In the lexicon of Chinese authorities, only matters of extremely vital and long-lasting impacts, such as national education, qualify as being of “centennial” significance.
The idea to build a Xiongan New Area in North China's Hebei province, which the Communist Party of China Central Committee and the State Council, China's Cabinet, announced on April 1, however, is labeled as “millennial”.
Although the yet-to-materialize new area is cited as another key experimental move akin to the Shenzhen Special Economic Zone in South China's Guangdong province and the Pudong New Area in Shanghai, two milestones in China's reform and opening-up, the way it is being officially positioned is symbolic of the higher hopes it carries.
The new area is expected to accommodate the “non-capital functions” of Beijing, advance coordinated development of the Beijing-Tianjin-Hebei region, create a fresh growth pole and success story to the west of the country's coastal belt, energize the landlocked, relatively less developed area, and explore the solutions to the “metropolitan malaise” afflicting cities such as Beijing.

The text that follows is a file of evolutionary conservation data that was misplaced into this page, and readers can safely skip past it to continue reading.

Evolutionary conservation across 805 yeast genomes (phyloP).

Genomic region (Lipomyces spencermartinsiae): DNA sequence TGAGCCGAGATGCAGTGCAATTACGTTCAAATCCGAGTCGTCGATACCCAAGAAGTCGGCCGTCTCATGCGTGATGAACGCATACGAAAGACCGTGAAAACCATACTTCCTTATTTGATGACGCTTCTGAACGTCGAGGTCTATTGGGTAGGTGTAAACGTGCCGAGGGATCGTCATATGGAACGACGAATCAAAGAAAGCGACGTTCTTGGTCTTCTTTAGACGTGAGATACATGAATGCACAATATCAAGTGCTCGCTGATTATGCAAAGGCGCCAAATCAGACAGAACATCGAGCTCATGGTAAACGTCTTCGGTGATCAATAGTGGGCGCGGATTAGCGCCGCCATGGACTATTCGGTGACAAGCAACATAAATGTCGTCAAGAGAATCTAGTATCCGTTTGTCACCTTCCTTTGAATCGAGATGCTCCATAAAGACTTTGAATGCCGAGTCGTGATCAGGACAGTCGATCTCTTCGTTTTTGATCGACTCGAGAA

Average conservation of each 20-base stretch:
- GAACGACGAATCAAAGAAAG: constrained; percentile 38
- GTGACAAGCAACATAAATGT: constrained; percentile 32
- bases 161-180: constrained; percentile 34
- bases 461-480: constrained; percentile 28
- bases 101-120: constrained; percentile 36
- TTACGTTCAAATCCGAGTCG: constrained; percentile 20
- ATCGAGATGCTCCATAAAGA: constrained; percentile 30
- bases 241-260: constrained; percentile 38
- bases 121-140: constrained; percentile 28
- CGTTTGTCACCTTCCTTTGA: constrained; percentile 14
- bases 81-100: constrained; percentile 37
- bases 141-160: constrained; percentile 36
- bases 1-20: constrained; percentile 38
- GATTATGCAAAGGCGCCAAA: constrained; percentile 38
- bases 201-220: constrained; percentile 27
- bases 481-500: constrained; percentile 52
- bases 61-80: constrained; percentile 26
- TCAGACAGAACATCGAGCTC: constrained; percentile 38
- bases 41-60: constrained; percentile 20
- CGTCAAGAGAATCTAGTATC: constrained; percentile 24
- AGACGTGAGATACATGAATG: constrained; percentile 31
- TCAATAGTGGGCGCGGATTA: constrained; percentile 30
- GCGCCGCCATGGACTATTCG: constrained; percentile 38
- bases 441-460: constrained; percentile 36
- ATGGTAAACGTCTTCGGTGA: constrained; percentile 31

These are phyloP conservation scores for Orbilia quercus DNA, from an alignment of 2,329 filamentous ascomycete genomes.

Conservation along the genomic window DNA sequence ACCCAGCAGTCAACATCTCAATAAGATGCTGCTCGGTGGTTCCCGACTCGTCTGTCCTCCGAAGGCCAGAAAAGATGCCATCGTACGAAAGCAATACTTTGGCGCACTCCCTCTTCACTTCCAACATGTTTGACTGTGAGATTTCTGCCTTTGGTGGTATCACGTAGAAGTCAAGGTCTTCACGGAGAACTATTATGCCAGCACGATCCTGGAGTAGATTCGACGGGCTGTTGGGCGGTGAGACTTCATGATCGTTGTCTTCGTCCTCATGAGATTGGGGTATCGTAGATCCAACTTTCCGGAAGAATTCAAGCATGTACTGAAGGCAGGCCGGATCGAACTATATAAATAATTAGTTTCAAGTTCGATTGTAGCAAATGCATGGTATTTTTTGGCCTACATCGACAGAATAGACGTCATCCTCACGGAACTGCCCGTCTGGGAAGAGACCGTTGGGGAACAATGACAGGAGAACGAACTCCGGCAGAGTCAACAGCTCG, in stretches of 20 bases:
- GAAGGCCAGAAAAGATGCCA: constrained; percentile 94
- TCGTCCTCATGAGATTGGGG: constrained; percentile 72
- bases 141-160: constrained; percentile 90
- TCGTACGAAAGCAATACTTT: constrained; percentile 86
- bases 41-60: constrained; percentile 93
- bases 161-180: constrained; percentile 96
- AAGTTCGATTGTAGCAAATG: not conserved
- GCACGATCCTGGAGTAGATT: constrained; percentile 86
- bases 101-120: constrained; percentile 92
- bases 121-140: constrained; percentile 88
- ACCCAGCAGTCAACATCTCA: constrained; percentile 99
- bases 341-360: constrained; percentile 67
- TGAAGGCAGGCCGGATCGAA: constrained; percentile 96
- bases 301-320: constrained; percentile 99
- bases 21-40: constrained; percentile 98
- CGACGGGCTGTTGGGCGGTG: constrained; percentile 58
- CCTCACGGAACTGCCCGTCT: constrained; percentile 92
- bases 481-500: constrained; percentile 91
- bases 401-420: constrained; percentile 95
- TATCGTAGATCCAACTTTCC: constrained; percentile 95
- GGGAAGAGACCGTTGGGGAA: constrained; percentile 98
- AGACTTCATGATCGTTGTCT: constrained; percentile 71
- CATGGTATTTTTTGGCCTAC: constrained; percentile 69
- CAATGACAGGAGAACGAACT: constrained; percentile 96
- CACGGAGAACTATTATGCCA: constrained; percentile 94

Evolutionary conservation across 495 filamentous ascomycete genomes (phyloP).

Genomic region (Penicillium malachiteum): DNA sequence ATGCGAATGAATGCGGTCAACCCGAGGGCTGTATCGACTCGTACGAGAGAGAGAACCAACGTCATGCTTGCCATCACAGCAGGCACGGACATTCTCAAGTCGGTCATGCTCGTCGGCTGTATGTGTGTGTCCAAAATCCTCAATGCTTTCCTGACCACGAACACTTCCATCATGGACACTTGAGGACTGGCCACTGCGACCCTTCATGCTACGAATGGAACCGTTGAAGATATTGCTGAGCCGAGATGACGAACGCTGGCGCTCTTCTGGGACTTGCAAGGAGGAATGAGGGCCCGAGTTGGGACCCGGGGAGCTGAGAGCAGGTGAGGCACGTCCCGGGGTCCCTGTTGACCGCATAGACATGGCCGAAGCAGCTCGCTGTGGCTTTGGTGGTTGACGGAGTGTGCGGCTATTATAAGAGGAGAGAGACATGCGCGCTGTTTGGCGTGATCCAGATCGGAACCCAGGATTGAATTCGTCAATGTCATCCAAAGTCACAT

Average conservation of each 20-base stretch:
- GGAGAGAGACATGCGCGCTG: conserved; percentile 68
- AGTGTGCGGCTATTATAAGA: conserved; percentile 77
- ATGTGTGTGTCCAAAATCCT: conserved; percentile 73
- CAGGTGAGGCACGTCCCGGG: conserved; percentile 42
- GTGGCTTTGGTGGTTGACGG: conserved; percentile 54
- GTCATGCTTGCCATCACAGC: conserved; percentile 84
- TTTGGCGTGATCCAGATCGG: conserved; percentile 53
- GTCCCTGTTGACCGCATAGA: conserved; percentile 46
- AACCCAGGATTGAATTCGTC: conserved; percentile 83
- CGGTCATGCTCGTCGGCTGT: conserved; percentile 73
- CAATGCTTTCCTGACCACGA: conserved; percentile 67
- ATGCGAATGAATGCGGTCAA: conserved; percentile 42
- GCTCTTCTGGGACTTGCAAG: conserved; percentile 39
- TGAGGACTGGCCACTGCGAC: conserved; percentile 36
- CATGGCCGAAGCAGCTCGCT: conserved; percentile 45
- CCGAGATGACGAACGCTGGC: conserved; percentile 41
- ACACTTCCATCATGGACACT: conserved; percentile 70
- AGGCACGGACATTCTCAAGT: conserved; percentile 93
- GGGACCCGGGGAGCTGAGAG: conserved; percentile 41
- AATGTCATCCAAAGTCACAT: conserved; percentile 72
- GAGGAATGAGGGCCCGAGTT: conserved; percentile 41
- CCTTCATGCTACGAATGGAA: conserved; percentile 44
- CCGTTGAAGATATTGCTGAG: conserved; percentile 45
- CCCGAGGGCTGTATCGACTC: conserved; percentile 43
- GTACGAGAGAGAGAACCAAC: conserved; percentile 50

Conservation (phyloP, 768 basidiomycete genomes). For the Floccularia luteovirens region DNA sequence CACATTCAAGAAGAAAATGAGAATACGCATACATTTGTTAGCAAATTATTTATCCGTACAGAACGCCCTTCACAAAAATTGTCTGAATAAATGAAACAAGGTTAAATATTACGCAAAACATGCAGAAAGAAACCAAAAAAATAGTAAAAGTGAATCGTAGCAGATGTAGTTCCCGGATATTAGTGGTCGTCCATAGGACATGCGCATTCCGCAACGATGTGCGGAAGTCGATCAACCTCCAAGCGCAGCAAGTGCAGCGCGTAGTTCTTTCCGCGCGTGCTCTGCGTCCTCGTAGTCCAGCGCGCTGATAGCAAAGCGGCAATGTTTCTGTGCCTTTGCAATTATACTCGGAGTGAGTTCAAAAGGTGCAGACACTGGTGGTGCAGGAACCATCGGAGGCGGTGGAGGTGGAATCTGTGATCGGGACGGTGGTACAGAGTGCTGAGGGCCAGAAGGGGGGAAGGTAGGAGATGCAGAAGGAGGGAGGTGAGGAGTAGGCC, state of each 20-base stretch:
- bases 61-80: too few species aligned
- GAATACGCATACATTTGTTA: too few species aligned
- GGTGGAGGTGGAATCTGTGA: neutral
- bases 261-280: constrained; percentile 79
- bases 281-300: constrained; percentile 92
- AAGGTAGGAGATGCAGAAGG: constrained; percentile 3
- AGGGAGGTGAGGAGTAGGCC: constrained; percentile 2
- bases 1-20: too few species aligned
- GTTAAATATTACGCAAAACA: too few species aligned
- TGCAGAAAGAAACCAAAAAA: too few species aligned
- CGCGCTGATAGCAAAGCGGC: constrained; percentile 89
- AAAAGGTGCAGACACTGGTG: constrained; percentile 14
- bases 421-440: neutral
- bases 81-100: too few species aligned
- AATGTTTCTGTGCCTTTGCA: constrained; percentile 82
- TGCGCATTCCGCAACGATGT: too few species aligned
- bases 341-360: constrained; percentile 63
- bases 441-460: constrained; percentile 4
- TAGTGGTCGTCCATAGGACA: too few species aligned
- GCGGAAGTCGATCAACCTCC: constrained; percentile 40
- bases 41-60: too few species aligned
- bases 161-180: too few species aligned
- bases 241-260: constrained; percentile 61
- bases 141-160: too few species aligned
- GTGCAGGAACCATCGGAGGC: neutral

As a natural extension and outgrowth of the Beijing-Tianjin-Hebei integration project, which President Xi Jinping has championed, the future Xiongan New Area boasts a peculiar advantage neither Shenzhen nor Pudong had. China has never been so financially capable of executing a project of such a scale. And the national leadership has never been so willing to get involved in a specific development project.
The immediate, unanimous upsurge in Xiongan-concept stocks is just the first sign of public confidence that the area may take off. But translating the ambitious blueprint into reality entails a lot more than a strong political will. The so far less-than-impressive progress in the Beijing-Tianjin-Hebei integration project illustrates the difficulty in coordinating conflicting local interests.
If there is anything in common between Shenzhen and Xiongan, it is reform. The appointment of a former mayor and Party chief of Shenzhen as the new deputy Party secretary of Hebei province raises hopes that Shenzhen's successful reform story will be repeated in the relatively conservative north.
But the reforms necessary for fulfilling the Xiongan dream could be far more challenging than those needed to turn Shenzhen from an impoverished fishing village to an economic powerhouse. Xiongan could be more about further deepening the reform than about the economy.
The progress of the Xiongan project will thus testify to China's political resolve and capability to press ahead with the needed reforms.